On Sept. 27, 2021, the U.S. Court of Appeals for the Second Circuit rejected the most recent legal challenge to the Securities and Exchange Commission's (SEC) practice of using "no-deny" consent agreements to resolve civil enforcement actions.1 This practice allows alleged violators of federal securities laws to settle civil actions with the SEC without admitting or denying wrongdoing but requires that the persons agree not to publicly deny the SEC's allegations against them. Corporate executives, constitutional scholars, activists and even members of the judiciary have raised First Amendment concerns, but so far, no challenge has been successful.

In 2003, Barry Romeril, the former chief financial officer of Xerox Corp., settled a civil enforcement action with the SEC. The SEC had alleged that he was responsible for filing materially false and misleading public financial statements. Romeril entered into a consent agreement with the SEC, neither admitting nor denying the SEC's allegations, and agreed to pay over $5 million to settle the claims against him. The district court issued a final judgment effectuating Romeril's agreement with the SEC.

Importantly, the consent agreement contained a no-deny provision, in which Romeril agreed "not to take any action or to make or permit to be made any public statement denying, directly or indirectly, any allegation in the complaint or creating the impression that the complaint is without factual basis." If Romeril violated this provision, the agreement allowed the SEC to "petition the Court to vacate the Final Judgment and restore this action to its active docket." The court's final judgment required Romeril to comply with this and every other provision in the consent agreement. 

The SEC has incorporated these no-deny provisions into its consent agreements for nearly 50 years. SEC policy, announced in 1972, does not "permit a defendant or respondent to consent to a judgment or order that imposes a sanction while denying the allegations in the complaint."2 The agency's stated rationale is that "it is important to avoid creating, or permitting to be created, an impression that a decree is being entered or a sanction imposed, when the conduct alleged did not, in fact, occur."3 From the agency's perspective, while it is willing to permit an individual to settle charges without admitting liability, it is not prepared to have that individual then publicly deny the charge.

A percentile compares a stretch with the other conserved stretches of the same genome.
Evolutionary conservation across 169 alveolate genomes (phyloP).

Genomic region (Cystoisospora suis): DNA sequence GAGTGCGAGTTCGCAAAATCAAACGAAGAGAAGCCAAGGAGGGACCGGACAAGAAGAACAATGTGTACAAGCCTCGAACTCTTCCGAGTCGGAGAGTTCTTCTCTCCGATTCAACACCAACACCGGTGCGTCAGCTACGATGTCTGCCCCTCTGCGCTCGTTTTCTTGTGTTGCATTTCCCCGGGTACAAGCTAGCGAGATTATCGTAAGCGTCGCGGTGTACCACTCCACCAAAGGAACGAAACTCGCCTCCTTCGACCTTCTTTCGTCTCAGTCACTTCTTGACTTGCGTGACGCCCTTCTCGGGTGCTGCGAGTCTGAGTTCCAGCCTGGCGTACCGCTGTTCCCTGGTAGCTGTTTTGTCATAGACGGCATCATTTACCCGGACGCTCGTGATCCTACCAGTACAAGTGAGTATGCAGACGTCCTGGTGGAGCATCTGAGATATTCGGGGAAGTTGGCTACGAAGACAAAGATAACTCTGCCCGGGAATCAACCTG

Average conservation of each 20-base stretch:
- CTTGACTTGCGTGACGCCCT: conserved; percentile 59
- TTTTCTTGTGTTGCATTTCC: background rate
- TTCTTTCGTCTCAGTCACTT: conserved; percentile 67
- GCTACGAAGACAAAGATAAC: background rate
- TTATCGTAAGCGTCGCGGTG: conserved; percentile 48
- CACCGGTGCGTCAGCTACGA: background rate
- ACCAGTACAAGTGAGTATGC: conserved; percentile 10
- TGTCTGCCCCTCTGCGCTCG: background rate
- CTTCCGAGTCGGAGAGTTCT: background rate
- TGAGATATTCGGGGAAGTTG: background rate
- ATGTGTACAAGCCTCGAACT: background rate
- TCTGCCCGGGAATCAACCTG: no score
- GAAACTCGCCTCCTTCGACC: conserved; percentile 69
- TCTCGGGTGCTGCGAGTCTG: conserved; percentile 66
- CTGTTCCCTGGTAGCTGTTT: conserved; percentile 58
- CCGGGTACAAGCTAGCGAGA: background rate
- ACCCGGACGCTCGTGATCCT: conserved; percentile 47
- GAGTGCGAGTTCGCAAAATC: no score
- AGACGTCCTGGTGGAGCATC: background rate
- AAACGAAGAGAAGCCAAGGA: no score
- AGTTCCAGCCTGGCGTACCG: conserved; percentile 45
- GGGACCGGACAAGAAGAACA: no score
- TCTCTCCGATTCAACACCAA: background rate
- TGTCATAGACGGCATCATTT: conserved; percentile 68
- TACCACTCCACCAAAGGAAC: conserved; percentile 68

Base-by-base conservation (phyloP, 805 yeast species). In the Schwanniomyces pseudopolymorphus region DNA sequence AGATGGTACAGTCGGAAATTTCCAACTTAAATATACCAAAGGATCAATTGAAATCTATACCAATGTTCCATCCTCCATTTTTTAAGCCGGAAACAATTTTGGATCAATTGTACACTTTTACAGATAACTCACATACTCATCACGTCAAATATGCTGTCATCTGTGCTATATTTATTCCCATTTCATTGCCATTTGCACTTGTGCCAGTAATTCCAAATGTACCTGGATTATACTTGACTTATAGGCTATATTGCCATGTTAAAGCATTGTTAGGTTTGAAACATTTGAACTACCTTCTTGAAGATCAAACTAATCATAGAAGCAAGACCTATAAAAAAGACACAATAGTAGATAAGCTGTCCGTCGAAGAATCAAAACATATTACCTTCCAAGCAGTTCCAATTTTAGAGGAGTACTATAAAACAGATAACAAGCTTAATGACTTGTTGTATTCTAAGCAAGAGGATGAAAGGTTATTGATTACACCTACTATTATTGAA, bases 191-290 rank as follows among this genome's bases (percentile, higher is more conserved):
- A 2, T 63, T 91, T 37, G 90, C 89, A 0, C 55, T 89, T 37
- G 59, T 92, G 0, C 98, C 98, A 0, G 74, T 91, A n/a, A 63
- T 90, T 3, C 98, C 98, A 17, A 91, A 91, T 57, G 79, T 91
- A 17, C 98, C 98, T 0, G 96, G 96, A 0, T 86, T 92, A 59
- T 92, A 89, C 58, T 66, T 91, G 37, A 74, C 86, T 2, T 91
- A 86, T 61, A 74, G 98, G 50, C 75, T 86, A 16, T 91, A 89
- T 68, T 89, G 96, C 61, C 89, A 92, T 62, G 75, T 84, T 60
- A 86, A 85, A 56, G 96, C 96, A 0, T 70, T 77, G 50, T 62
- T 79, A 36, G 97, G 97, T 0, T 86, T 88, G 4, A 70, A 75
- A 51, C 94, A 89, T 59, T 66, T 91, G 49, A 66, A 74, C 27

However, the SEC's use of such provisions has not been without controversy or criticism. In 2011, for example, the Honorable Jed S. Rakoff of the U.S. District Court for the Southern District of New York suggested that "the SEC's no-denial policy raises a potential First Amendment problem."4 At the same time, Judge Rakoff was also critical of the SEC's entry into settlements without insisting on admissions of liability and refused to approve one such settlement, although not necessarily on that basis, a decision ultimately reversed by the Second Circuit.5

In 2019, 16 years after Romeril entered into the consent agreement, he moved for relief from the judgment obligating him to comply with the no-deny provision. In his motion, Romeril relied on Federal Rule of Civil Procedure 60(b)(4), which allows a court to relieve a party from a final judgment if "the judgment is void." Romeril argued that the no-deny provision both violates due process and infringes on his First Amendment right to speak about his conduct, defend himself in the media and "petition Congress and the SEC for securities law reform." The district court denied his motion.

The Court of Appeals affirmed the district court's denial of Romeril's motion. The court noted that, under Rule 60(b)(4), a judgment is void only if it is "premised on" either (1) "a total want of jurisdiction and no arguable basis on which [the court] could have rested a finding that it had jurisdiction" or (2) "a violation of due process that deprives a party of notice or the opportunity to be heard." By contrast, a judgment is not void "simply because it is or may have been erroneous." Applying this framework, the court ruled that Romeril had failed to show a basis under Rule 60(b)(4) requiring the court to vacate the no-deny clause of his consent agreement.